3. Contributory Factors for Current Status and How to Address These Factors

Comprehensive pediatric heart care is very resource-intensive, and requires a sophisticated infrastructure. It is challenging to develop a successful and effective program in a resource-constrained environment. The first step needs to be recognition of the contributory factors, as these may vary from region to region.

3.1. Delay in Diagnosis and Referral

Most CHD are not diagnosed in the antenatal period, despite the mother having undergone more than one ultrasound examination. A significant proportion of births occur at home and the infants with ductus-dependent CHD may succumb before any medical assistance can be given. For those born in hospital, a pre-discharge screening of newborns by pulse oximetry is very infrequently practiced, especially in rural and semi-urban centers. Significant delay further occurs between diagnosis and referral to a cardiac center [10]. This stems from limited knowledge about available treatment facilities for heart disease in children amongst the primary caregivers (physicians/pediatricians). Many health professionals are unaware of the advances made in the treatment of CHD and RHD, and parents are counseled against interventions due to apprehension of poor long-term outcomes. Most health staff, including physicians, nurses, and other health workers, are not sensitized to the problem of heart disease in children, and lack training in recognizing these. The general public is unaware of the significance of treating a sore throat and that an untreated sore throat can result in RHD. Often, medical assistance is not sought for sore throats. Patients with RHD often present at an advanced stage of valvular damage, when they are grossly symptomatic. Delay in referral results in suboptimal outcomes such as complications and co-morbidities (such as undernutrition, heart failure, and pulmonary hypertension) may have already set in.
The community as well as front-line health workers need to be sensitized to the problem of heart disease in children. Electronic and print media should be utilized for this purpose. The pediatricians and other health workers should be educated about CHD and RHD as well as informed about the importance of early diagnosis and treatment. They should be informed about the advancements that have occurred for children with heart diseases. For RHD patients, the health staff can play a very important role in emphasizing the need for secondary prophylaxis and ensuring long-term compliance.

3.2. Shortage of Pediatric Cardiac Care Centers and Trained Personnel

Another important contributing factor is the severe shortage of pediatric cardiac centers and low numbers of trained work force in developing countries. One cardiac center caters to a population of 120,000 in North America. In Asia, the ratio is one to 16 million, and in Africa, the ratio is one to 33 million [4]. According to a recent study, levels of cardiac surgery range from 0.5 per million in the low-income and lower–middle-income countries (average 107 ± 113 per million; representing a population of 1.6 billion) to 500 in the upper–middle-income countries (average 270 ± 163 per million; representing a population of 1.9 billion). The data shows that a significant degree of under delivery of lifesaving open heart surgery prevails in low-income countries [18].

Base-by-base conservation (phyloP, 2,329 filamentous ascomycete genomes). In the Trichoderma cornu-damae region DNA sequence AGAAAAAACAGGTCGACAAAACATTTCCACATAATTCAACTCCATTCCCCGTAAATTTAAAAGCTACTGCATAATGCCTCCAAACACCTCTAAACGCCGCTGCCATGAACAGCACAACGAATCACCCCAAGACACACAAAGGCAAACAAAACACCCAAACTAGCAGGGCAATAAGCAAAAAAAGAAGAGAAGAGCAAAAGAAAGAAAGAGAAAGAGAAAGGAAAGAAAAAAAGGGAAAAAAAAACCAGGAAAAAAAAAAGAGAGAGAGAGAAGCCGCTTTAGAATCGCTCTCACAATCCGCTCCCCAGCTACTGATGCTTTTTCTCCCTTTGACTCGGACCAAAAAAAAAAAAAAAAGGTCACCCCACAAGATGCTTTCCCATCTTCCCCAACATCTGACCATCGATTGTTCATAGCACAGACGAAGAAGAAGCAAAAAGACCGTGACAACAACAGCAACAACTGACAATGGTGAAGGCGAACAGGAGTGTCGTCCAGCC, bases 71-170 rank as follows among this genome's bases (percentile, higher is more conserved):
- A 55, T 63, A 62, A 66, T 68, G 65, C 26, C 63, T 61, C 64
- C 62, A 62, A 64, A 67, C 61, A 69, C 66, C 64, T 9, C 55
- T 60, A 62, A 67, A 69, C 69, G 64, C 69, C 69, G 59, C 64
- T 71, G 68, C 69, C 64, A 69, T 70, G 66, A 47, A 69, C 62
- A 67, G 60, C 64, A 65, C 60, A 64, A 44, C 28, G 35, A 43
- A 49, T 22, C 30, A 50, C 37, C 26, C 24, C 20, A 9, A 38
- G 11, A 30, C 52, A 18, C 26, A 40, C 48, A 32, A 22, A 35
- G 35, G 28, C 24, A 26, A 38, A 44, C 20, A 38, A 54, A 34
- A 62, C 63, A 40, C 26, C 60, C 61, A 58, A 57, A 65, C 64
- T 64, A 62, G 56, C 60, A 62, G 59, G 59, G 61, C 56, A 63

The small number of pediatric cardiac facilities are usually clustered in large metropolitan cities, and are thus inaccessible to the large percentage of the population living in rural areas far away from the centers. Families of affected children have to travel thousands of kilometers to bring their children for surgery and further follow-up visits. In most instances, it becomes financially nonviable. In one study from South America, for each 100 km of distance traveled, patients were 1.4 times more likely to be above the median age for their surgical class at the time of surgery (odds ratio (OR) 1.4; 95% confidence interval (CI) 1.04, 1.9; p = 0.002) [19]. In their study, there was a significant difference when rural versus urban residence was considered. Children from rural areas were almost three times more likely to be above the median age for their surgical class at the time of surgery (p = 0.001). Meeting these challenges requires knowledge of local settings. According to a publication in 2007, an estimated 15 million children die or are crippled annually by potentially treatable or preventable cardiac disease [20].
Specific measures include establishing more centers that can cater to the needs of neonates, infants, and children with CHD. Developing a sustainable and comprehensive pediatric cardiac center is a challenging task because of the large investments required in terms of sophisticated technology, infrastructure, and trained personnel. The center needs a trained motivated team of health professionals, including cardiologists, surgeons, intensivists, and other cardiovascular specialists. For large countries, it is important that these centers are geographically distributed, so that families do not need to travel long distances where the local environment and language is different. At the same time, each center must have a minimum number of cases to maintain the skills of the trained staff. In-country, structured training programs (as in Brazil) for cardiologists, surgeons, intensivists, and anesthesiologists are necessary for the sustainability and growth of this subspecialty. China has developed in-country training programs that have been shown to be feasible and cost-effective [21], and more countries are following with the same. In addition, the Internet and telemedicine are being successfully used to transfer knowledge and skills [22].